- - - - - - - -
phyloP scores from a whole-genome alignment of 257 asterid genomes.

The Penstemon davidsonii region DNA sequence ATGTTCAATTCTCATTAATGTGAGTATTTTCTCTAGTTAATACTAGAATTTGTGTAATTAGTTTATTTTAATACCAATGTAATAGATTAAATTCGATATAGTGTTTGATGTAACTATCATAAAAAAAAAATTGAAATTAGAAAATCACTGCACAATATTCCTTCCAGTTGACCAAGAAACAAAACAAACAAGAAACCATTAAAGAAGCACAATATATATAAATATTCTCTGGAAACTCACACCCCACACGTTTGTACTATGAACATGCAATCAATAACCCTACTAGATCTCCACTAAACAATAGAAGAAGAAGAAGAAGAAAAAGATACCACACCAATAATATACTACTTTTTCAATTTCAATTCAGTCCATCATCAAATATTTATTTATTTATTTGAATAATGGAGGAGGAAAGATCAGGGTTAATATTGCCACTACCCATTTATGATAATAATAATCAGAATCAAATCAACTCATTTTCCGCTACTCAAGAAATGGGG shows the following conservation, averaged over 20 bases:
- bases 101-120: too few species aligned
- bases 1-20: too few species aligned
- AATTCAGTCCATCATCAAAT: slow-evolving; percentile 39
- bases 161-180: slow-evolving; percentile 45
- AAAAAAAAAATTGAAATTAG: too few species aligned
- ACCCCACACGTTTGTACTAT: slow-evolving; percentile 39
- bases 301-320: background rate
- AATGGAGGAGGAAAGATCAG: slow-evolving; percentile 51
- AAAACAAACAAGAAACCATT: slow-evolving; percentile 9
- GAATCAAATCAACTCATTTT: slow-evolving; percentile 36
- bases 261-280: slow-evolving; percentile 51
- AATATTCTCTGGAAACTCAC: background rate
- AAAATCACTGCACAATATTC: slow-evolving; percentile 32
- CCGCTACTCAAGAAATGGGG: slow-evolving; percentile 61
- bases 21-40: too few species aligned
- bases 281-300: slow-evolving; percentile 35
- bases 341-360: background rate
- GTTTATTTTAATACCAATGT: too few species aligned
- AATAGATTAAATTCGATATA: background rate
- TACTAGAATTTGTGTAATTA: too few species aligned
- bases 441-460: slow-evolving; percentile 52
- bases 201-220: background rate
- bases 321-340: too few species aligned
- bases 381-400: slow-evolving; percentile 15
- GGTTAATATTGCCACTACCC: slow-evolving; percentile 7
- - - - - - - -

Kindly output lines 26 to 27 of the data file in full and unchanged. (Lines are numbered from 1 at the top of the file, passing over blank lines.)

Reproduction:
- bases 381-400: slow-evolving; percentile 15
- GGTTAATATTGCCACTACCC: slow-evolving; percentile 7